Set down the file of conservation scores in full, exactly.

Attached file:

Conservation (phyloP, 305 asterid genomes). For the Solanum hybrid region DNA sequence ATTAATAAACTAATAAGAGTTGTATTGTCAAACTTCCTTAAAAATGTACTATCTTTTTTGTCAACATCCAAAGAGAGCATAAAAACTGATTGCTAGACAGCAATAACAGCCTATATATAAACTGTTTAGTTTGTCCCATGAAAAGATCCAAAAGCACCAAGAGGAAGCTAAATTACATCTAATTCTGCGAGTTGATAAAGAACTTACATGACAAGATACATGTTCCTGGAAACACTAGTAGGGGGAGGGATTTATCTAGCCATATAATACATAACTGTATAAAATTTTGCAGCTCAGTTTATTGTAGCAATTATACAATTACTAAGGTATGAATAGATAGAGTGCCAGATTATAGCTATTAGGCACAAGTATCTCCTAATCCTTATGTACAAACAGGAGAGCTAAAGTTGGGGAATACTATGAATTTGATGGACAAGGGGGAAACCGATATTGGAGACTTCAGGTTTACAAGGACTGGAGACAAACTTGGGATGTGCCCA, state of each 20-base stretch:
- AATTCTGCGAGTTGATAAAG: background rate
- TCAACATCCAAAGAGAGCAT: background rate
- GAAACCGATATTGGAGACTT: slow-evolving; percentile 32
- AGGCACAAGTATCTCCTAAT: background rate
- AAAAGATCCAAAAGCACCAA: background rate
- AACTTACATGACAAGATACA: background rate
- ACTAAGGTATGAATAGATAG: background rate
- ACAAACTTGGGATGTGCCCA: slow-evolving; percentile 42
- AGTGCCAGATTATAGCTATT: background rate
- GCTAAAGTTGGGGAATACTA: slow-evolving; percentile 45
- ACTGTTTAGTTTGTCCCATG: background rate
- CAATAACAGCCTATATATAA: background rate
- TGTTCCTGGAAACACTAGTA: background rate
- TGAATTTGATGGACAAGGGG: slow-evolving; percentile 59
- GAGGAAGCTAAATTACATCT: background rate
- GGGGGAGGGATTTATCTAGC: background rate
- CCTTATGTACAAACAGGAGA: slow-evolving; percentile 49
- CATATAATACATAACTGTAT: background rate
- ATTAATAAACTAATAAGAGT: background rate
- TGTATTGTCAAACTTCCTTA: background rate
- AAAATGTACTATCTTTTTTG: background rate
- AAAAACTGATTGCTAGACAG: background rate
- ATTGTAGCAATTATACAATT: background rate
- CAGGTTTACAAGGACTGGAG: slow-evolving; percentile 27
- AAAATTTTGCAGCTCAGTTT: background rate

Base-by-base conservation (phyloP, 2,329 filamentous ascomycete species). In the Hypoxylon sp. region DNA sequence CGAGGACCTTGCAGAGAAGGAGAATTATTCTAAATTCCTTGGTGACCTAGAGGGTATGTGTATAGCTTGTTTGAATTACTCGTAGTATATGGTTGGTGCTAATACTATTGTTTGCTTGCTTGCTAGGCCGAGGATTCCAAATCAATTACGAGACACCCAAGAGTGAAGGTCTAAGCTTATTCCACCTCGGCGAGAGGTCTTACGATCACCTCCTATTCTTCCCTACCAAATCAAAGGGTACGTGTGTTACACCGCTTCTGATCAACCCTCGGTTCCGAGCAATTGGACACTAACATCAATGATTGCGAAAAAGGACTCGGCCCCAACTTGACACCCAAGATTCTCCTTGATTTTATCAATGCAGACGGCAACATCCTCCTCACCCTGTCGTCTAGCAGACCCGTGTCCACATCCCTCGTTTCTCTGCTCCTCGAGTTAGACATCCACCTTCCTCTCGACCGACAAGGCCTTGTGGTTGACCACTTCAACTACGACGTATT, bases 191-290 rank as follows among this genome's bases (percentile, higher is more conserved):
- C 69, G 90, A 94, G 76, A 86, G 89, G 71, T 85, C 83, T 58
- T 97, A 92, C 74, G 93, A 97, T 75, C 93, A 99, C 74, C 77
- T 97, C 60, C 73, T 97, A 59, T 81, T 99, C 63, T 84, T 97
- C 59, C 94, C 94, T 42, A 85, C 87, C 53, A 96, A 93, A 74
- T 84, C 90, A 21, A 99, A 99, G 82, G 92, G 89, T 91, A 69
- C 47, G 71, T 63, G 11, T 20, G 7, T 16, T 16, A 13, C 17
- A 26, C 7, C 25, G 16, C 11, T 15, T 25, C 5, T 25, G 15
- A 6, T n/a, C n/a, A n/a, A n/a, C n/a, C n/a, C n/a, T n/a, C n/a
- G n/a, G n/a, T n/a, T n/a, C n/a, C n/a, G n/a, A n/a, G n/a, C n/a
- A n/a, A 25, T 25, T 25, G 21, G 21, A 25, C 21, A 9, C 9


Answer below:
Conservation (phyloP, 305 asterid genomes). For the Solanum hybrid region DNA sequence ATTAATAAACTAATAAGAGTTGTATTGTCAAACTTCCTTAAAAATGTACTATCTTTTTTGTCAACATCCAAAGAGAGCATAAAAACTGATTGCTAGACAGCAATAACAGCCTATATATAAACTGTTTAGTTTGTCCCATGAAAAGATCCAAAAGCACCAAGAGGAAGCTAAATTACATCTAATTCTGCGAGTTGATAAAGAACTTACATGACAAGATACATGTTCCTGGAAACACTAGTAGGGGGAGGGATTTATCTAGCCATATAATACATAACTGTATAAAATTTTGCAGCTCAGTTTATTGTAGCAATTATACAATTACTAAGGTATGAATAGATAGAGTGCCAGATTATAGCTATTAGGCACAAGTATCTCCTAATCCTTATGTACAAACAGGAGAGCTAAAGTTGGGGAATACTATGAATTTGATGGACAAGGGGGAAACCGATATTGGAGACTTCAGGTTTACAAGGACTGGAGACAAACTTGGGATGTGCCCA, state of each 20-base stretch:
- AATTCTGCGAGTTGATAAAG: background rate
- TCAACATCCAAAGAGAGCAT: background rate
- GAAACCGATATTGGAGACTT: slow-evolving; percentile 32
- AGGCACAAGTATCTCCTAAT: background rate
- AAAAGATCCAAAAGCACCAA: background rate
- AACTTACATGACAAGATACA: background rate
- ACTAAGGTATGAATAGATAG: background rate
- ACAAACTTGGGATGTGCCCA: slow-evolving; percentile 42
- AGTGCCAGATTATAGCTATT: background rate
- GCTAAAGTTGGGGAATACTA: slow-evolving; percentile 45
- ACTGTTTAGTTTGTCCCATG: background rate
- CAATAACAGCCTATATATAA: background rate
- TGTTCCTGGAAACACTAGTA: background rate
- TGAATTTGATGGACAAGGGG: slow-evolving; percentile 59
- GAGGAAGCTAAATTACATCT: background rate
- GGGGGAGGGATTTATCTAGC: background rate
- CCTTATGTACAAACAGGAGA: slow-evolving; percentile 49
- CATATAATACATAACTGTAT: background rate
- ATTAATAAACTAATAAGAGT: background rate
- TGTATTGTCAAACTTCCTTA: background rate
- AAAATGTACTATCTTTTTTG: background rate
- AAAAACTGATTGCTAGACAG: background rate
- ATTGTAGCAATTATACAATT: background rate
- CAGGTTTACAAGGACTGGAG: slow-evolving; percentile 27
- AAAATTTTGCAGCTCAGTTT: background rate

Base-by-base conservation (phyloP, 2,329 filamentous ascomycete species). In the Hypoxylon sp. region DNA sequence CGAGGACCTTGCAGAGAAGGAGAATTATTCTAAATTCCTTGGTGACCTAGAGGGTATGTGTATAGCTTGTTTGAATTACTCGTAGTATATGGTTGGTGCTAATACTATTGTTTGCTTGCTTGCTAGGCCGAGGATTCCAAATCAATTACGAGACACCCAAGAGTGAAGGTCTAAGCTTATTCCACCTCGGCGAGAGGTCTTACGATCACCTCCTATTCTTCCCTACCAAATCAAAGGGTACGTGTGTTACACCGCTTCTGATCAACCCTCGGTTCCGAGCAATTGGACACTAACATCAATGATTGCGAAAAAGGACTCGGCCCCAACTTGACACCCAAGATTCTCCTTGATTTTATCAATGCAGACGGCAACATCCTCCTCACCCTGTCGTCTAGCAGACCCGTGTCCACATCCCTCGTTTCTCTGCTCCTCGAGTTAGACATCCACCTTCCTCTCGACCGACAAGGCCTTGTGGTTGACCACTTCAACTACGACGTATT, bases 191-290 rank as follows among this genome's bases (percentile, higher is more conserved):
- C 69, G 90, A 94, G 76, A 86, G 89, G 71, T 85, C 83, T 58
- T 97, A 92, C 74, G 93, A 97, T 75, C 93, A 99, C 74, C 77
- T 97, C 60, C 73, T 97, A 59, T 81, T 99, C 63, T 84, T 97
- C 59, C 94, C 94, T 42, A 85, C 87, C 53, A 96, A 93, A 74
- T 84, C 90, A 21, A 99, A 99, G 82, G 92, G 89, T 91, A 69
- C 47, G 71, T 63, G 11, T 20, G 7, T 16, T 16, A 13, C 17
- A 26, C 7, C 25, G 16, C 11, T 15, T 25, C 5, T 25, G 15
- A 6, T n/a, C n/a, A n/a, A n/a, C n/a, C n/a, C n/a, T n/a, C n/a
- G n/a, G n/a, T n/a, T n/a, C n/a, C n/a, G n/a, A n/a, G n/a, C n/a
- A n/a, A 25, T 25, T 25, G 21, G 21, A 25, C 21, A 9, C 9